Now this is cute! So, the song in question for this review is a cover song, though it is far from the first cover song that we’ve had in this challenge so far (“Mack the Knife” and “Fell in Love With a Boy” are just a couple examples), it just might be the first from which the original is much more popular and commercially successful than the cover. That’s not to say that the artist in question hasn’t experienced quite a bit of success on her own accord, of course. Ximena Sariñana is a Mexican singer-songwriter who took up an interest in music from as early as seven years of age. Initially, though, she began an acting career at age eleven, appearing in a few telenovelas through the 90s and moving onto feature films in the 2000s. Sometime after this, in 2008, she released her debut album Mediocre, after a series of stints in music performance interspersed within her successful acting career. Mediocre went on to achieve platinum record status in Mexico, earned international critical praise, and helped her receive a nomination at that year’s Latin Grammys ceremony. She’s released two albums since this and this particular single comes at the tail end of her most recent album No Todo lo Puedes Dar from 2014.
Now, if you haven’t given a listen to this song yet, I’ll be the first to break the anticipation – this is a cover of Pat Benetar’s 1984 hit single “We Belong”. For the record, I dig Pat Benetar and I like this original song pretty well already. Its production and sound mixing is about as fist-pumpingly over-the-top and anthemic as one would expect from a pop single well into the 80s, and Benetar sounds terrific with her performance of one of the most extravagant melodies of the decade. Although adding in the children’s choir at the end is a bit much, it still remains a charming, slightly poignant pop single through and through. “Juntos por siempre” is a pretty straight-forward cover song, with the title literally translating to “always together” – if you place this translated title next to Benetar’s original title, it seems to form a complete sentence!
When I say it’s a straight-forward cover, though, I don’t mean that it stands on equal measures to the utter bigness in quality that “We Belong” so effectively exudes. For one thing, while this may simply be an misfire in translation, the lyrics to “Juntos” are much simpler. For the first couple of lines in Benetar’s song – “Many times I tried to tell you / Many times I cried alone / Always I’m surprised how well you cut my feelings to the bone” – Sariñana gives us lyrics that roughly translate to simply “I tried to explain / I cried without reason / When you hurt me straight to the heart”. Another example is the chorus: Benetar pronounces such lines as, “We belong to the light, we belong to the thunder / We belong to the sound of the words we’ve both fallen under” with such loud confidence, while Sariñana gives us the much sparser lines, “You will be with me, I will be with you, if you want / Neither the heat of the sun nor the rain will stop it”. For the most part, though, the lyrics follow a very close translation to the original, the necessary liberties taken for rhyme scheme notwithstanding, and the message is still there – it’s a declaration of the speaker’s undying love for her significant other, despite the trials and tribulations of their journey and the unpredictability of the future.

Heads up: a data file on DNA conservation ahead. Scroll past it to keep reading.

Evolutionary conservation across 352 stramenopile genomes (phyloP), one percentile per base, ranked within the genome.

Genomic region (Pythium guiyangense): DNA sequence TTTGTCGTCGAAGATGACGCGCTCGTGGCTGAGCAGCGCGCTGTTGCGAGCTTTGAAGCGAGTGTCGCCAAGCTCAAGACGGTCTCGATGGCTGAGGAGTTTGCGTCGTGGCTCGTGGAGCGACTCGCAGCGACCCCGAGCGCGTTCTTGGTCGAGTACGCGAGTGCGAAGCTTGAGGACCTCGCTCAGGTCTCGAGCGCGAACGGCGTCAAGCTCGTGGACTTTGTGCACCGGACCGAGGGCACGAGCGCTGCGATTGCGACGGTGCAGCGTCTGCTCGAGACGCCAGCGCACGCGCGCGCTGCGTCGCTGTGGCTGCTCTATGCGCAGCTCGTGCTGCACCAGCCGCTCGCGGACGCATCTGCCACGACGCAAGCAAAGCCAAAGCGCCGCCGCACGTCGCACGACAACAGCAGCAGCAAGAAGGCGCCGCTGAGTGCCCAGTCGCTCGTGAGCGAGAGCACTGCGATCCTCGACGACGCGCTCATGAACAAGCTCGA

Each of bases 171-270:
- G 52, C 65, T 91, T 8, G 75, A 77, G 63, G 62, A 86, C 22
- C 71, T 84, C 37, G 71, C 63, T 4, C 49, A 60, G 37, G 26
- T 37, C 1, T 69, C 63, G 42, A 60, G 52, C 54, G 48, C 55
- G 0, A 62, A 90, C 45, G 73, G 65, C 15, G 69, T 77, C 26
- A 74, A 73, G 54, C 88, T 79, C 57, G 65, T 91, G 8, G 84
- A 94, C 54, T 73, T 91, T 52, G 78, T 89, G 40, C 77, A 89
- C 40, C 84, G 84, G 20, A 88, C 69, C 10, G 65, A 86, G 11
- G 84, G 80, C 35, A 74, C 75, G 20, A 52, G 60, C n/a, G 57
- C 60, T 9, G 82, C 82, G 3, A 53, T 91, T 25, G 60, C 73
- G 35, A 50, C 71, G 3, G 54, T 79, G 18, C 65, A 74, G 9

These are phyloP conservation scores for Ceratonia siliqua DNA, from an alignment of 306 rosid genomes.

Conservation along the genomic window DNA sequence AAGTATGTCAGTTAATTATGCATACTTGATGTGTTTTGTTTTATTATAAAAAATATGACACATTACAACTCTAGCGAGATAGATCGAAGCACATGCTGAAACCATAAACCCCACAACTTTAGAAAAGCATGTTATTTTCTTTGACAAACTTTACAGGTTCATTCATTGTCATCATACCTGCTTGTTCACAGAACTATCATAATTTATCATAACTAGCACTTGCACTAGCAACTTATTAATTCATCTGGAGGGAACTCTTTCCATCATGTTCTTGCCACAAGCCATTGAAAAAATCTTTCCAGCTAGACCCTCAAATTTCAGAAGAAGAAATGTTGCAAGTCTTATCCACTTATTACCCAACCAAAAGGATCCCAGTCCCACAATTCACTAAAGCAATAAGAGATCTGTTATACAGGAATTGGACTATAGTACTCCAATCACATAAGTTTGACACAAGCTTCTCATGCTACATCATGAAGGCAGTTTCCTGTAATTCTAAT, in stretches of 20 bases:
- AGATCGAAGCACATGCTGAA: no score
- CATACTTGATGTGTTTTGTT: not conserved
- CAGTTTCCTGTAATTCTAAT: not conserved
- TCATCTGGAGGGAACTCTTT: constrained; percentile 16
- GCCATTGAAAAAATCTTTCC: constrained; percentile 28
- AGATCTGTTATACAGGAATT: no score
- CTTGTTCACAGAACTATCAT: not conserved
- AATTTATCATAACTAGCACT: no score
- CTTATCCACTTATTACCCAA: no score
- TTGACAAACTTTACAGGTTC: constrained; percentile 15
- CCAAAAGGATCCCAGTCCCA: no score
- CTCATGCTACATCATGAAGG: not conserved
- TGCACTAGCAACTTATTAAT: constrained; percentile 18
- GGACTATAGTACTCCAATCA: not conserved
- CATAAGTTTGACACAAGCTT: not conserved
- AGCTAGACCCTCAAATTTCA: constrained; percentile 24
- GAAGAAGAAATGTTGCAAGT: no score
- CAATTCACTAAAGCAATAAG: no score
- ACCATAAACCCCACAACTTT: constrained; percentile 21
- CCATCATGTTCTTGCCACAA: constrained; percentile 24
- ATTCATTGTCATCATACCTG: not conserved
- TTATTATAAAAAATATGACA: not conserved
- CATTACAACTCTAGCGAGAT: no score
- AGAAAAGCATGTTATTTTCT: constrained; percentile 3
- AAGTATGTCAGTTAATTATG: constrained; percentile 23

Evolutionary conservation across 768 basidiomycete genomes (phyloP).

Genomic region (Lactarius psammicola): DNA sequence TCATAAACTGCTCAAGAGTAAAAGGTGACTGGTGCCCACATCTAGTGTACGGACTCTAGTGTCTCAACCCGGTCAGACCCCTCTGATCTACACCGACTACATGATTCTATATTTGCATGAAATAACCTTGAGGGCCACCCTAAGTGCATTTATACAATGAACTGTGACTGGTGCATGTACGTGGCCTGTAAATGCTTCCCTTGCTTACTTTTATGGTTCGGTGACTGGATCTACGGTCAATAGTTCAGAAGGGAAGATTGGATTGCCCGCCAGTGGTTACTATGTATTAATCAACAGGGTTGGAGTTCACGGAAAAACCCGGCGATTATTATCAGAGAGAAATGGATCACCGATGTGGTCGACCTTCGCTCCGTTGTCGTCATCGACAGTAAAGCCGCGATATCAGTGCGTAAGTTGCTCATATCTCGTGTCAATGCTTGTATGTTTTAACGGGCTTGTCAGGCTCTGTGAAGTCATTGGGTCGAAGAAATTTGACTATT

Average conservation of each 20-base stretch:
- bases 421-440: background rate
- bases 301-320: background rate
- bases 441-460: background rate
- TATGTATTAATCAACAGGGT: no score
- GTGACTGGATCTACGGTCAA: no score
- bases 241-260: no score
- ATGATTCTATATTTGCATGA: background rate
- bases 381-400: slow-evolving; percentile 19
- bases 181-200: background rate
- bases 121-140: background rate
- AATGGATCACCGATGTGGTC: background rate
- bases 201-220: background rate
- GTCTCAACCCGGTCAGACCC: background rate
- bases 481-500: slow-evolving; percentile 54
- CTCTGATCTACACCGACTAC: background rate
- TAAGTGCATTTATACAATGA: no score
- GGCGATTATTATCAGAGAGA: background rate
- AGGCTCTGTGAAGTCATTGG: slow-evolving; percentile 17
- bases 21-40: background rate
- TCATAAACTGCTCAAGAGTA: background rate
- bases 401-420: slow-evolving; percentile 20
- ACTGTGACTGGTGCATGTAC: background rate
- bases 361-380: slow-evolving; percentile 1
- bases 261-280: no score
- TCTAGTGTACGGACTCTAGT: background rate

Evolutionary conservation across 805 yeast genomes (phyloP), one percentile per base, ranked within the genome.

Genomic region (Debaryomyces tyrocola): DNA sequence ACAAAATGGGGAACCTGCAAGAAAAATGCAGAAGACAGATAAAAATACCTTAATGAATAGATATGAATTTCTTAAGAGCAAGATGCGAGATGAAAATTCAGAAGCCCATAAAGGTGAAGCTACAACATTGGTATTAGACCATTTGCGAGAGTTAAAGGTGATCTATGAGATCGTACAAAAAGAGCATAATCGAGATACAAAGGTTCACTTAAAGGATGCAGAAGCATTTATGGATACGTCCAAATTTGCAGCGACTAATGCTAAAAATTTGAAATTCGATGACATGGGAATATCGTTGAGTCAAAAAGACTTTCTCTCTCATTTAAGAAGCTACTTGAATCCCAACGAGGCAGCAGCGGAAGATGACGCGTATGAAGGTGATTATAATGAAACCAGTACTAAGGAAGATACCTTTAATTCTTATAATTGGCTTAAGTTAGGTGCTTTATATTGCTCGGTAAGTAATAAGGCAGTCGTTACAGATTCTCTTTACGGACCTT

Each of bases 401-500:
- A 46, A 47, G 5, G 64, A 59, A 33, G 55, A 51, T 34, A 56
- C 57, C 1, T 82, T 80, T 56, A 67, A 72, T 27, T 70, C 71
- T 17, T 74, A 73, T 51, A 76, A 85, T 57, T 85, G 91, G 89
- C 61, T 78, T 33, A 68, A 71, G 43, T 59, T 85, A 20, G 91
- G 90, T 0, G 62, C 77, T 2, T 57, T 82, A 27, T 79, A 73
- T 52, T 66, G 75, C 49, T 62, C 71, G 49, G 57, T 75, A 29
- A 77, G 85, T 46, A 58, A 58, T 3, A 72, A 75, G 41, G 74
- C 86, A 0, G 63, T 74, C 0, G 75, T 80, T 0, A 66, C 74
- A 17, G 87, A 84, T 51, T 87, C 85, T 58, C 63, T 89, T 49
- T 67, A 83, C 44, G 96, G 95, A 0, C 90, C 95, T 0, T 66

Another way this differs from the original, of course, is through its production. “We Belong” is big, overblown, over-the-top, and openly intended to be played through huge speakers in a packed arena. Yet instead of the multi-tracked recording with dramatic synths, crashing drums, guitars, and handclaps, there is little more than a few whimsical electronic riffs and a drum machine driving “Juntos” along, and certainly no ending children’s choir. Moreover, with Sariñana’s sweet, low-key singing replacing Benetar’s huge vocals, this sounds less like a declaration of love in front of the whole world and more like a personal love letter sealed with a kiss. I never would have thought that “We Belong” would have the potential to be reworked into something cute, but that’s exactly what’s going on here. Much of this is a result of Sariñana’s presence, which is just too wonderful and wholesome to pass off completely.
I could imagine someone who had never heard the original version of this song really loving and connecting with “Juntos por siempre”. It delightfully captures everything that made this quintessentially 80s song so wonderful and repackages it for modern ears, fit to be played alongside Sia, La Roux, and Electric Trees. However, for those who are already well familiar with the original (and if you’re reading this, you probably are), this cover has the tendency to go through one ear and out the other as just another cover song. It could just be my utter ignorance with the Spanish language, but the cadence of the original chorus is just so iconic and fitting, listening to completely different words fill in the gaps left behind by the original just… feels odd. Moreover, I really don’t prefer those cover songs that do a copy-paste job of redoing the original; besides the language and the modern-sounding synths, this is such a straight-forward cover of the song, there’s really no reason I’d choose to listen to this one over “We Belong”. That’s not to say it isn’t an enjoyable cover, though – just a slightly uninspired one. Just as I’d probably much prefer to listen to Benetar’s early hits and even “Love is a Battlefield” over “We Belong”, I’m more intrigued to check out Ximena Sariñana’s other work, particularly her intriguing Mediocre album.